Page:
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Vernon Series in Economics
Marin Muzhani, CDI College, Canada
Availability: In stock
279pp. ¦ $77 £62 €70
The economy of the industrialized countries in the 21st century has already moved to a new level of mass production and technology never seen before, thanks in part to globalization, advanced technologies, new organization management methods, and innovative supply chain. A relatively large number of mass-produced commodities (characterized as non-premium) and services in Western economies are somehow sold at discounts rather than regular prices at a much higher frequency that was never seen before. This phenomenon has completely changed how we look at the theory of the firm in microeconomics. This book is indented to introduce new ideas and theories by challenging the current modern micro-and-macro economic theories. In a globalized world, the economies of advanced countries have entered a new phase called “economy pricing,” where most of the mass commodities are sold at a low price during certain periods of the year, called ‘sales events’. In addition to low prices, most industrialized countries have had record low inflation, low-interest rates, low growth, and low unemployment rates. This book will contend how the “Economy Pricing System” is about to revolutionize how people look at a real economy’s micro and macro effects.
David M. Atkinson, York St John University
Availability: In stock
455pp. ¦ $82 £65 €77
The Covid-19 pandemic reinforced the perception that capitalism is in crisis, that the future is volatile, uncertain, complex and ambiguous, and that, increasingly, our thinking about it and ability to manage and organize ourselves within it, are challenges we are ill-equipped for. Despite the efforts of many writers, and a surfeit of manuscripts concerning the need to rethink capitalism, questions concerning the struggle for social and economic justice remain unanswered. While some suggest that with corrective action, businesses can save the world, there is an acceptance that they cannot do so alone. However, while governments might strengthen their institutions, enacting more effective policies, the challenge is simply laid bare at the feet of industry and commerce. Is the challenge to confront the establishment just too big to face? Government institutions and the barons of industry and commerce are but interrelated, interconnected, interplaying components in one socio-economic system. This book offers readers a progressive, radical and academic provocation of that system; it also proposes a field of Applied Negative Dialectics. In 'Reimagining Capitalism', Atkinson confronts the need to rethink capitalism and presents an integrated range of thinking through a lens of applied negative dialectics, questioning how and why things might have occurred, and where and how we might begin to improve them.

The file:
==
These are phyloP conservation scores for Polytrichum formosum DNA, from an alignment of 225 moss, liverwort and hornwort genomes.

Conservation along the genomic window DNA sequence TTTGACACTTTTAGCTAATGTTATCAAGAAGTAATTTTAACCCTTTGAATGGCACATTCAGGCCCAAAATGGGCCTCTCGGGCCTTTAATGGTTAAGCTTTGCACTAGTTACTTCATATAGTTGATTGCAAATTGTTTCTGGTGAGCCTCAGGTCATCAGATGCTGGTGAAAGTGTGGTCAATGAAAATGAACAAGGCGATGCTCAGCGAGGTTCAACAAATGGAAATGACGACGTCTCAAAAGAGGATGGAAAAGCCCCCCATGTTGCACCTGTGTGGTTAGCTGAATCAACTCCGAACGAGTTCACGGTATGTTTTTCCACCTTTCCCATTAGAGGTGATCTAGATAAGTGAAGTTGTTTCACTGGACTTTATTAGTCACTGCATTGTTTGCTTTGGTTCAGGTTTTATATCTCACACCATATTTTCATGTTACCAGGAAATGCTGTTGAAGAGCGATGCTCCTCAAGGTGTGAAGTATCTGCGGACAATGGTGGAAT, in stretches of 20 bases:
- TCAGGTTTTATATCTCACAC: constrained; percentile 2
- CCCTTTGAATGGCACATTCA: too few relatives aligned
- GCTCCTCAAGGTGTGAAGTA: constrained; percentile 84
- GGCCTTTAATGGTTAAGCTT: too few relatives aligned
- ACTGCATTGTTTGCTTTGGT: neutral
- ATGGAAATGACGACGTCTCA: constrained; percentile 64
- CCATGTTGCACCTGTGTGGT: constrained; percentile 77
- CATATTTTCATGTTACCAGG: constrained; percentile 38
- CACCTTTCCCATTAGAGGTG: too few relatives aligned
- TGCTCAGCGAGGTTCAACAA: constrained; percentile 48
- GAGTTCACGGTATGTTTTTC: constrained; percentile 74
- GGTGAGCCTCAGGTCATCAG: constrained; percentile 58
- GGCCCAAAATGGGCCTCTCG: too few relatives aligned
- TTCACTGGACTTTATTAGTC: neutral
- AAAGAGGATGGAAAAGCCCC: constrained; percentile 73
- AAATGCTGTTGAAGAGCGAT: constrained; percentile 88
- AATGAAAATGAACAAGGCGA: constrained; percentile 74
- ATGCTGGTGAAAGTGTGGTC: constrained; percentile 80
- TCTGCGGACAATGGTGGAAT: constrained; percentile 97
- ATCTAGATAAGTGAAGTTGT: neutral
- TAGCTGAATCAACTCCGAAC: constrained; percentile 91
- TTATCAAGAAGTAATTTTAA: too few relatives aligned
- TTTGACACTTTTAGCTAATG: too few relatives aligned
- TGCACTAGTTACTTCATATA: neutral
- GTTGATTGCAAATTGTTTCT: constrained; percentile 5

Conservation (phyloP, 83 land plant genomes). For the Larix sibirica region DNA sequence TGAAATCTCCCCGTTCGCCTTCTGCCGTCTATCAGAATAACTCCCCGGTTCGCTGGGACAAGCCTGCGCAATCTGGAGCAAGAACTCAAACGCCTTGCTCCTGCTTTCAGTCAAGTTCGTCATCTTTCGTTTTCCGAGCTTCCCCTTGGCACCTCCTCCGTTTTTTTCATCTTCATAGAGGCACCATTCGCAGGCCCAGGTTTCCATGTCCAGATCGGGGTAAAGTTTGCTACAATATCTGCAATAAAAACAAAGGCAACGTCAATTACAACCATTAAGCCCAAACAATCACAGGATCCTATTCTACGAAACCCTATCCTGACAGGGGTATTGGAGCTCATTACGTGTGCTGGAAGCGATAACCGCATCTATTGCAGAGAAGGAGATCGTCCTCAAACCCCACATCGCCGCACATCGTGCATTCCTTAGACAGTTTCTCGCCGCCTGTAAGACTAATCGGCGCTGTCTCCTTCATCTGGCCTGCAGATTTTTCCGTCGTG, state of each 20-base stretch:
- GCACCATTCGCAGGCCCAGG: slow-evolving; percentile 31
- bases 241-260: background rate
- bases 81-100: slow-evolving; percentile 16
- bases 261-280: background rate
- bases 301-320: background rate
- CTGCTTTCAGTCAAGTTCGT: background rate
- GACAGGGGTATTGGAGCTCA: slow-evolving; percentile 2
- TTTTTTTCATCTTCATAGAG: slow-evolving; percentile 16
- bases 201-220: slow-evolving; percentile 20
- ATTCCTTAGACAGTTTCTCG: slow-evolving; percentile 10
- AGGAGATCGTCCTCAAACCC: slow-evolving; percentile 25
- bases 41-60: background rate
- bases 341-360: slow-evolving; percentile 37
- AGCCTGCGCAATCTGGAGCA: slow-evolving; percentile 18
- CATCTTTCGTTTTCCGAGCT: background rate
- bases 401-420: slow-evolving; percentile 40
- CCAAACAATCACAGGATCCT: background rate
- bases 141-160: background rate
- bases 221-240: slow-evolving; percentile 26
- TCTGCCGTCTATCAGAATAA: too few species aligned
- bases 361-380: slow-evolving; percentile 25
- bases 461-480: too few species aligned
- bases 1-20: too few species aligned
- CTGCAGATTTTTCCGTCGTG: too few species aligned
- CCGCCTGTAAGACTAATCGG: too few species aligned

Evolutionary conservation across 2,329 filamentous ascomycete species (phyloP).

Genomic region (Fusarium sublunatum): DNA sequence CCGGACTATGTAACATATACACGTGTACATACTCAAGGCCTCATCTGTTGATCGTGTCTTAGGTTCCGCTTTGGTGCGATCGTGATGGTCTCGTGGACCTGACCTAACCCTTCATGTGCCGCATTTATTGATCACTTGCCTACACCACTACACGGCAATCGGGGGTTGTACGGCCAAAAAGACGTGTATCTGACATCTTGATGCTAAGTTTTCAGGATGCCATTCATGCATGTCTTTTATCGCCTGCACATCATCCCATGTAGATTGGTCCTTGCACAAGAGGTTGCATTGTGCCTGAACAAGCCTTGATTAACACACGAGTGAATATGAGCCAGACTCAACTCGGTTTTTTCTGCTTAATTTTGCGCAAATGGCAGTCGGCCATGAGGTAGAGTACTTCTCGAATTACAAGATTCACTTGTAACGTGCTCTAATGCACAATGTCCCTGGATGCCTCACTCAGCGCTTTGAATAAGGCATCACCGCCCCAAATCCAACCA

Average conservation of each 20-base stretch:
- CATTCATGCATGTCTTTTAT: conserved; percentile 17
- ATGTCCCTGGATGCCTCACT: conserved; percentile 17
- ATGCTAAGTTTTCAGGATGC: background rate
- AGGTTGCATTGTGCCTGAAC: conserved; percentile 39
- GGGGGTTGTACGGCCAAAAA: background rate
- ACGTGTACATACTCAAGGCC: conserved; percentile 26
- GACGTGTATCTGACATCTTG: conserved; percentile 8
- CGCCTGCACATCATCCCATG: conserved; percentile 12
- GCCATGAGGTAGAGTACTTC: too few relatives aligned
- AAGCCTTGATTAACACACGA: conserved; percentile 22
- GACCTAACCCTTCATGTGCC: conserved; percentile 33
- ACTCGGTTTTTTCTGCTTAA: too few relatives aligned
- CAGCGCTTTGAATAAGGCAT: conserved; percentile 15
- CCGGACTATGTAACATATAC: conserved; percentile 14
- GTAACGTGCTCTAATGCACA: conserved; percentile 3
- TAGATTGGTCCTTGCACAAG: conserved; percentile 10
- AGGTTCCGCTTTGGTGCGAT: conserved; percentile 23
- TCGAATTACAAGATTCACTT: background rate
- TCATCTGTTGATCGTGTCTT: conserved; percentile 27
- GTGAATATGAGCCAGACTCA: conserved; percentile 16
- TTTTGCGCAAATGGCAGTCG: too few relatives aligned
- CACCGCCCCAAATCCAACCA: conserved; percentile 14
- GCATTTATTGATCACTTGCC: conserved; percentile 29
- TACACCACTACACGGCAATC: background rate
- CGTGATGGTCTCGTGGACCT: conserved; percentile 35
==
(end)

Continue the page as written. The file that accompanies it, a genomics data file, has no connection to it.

Availability: In stock
158pp. ¦ $36 £27 €30
‘Liberty & Prosperity: Liberal Economics for Achieving Universal Prosperity’ aims to illuminate alternative policy framework using liberal economic policies. The evolution of this book is grounded in the author’s personal and professional experience investigating economies around the world and therefore takes a global view. The ideas discussed are intended for countries currently under different stages of development and are not restricted to only developed countries or emerging economies. This book examines what we as a society can do to achieve universal prosperity with the recurring topic of the intertwining nature of liberty and prosperity; without prosperity, man cannot have true liberty, and the best way to achieve universal prosperity is by providing liberty to all. It identifies the appropriate measures from existing liberal theories that could help achieve this long-term goal, while also introducing contrarian ideas, including the elimination of income tax, denationalization of money, and the reduction in the role of central banks. The central theme is that liberty in all aspects of economic activity, coupled with universal basic income, could create universal prosperity. This book will particularly appeal to those with a general interest in the economy and business, as well as students who seek an overview of classical macroeconomic principles; however, the book’s innovative ideas may also be of interest to professional economists.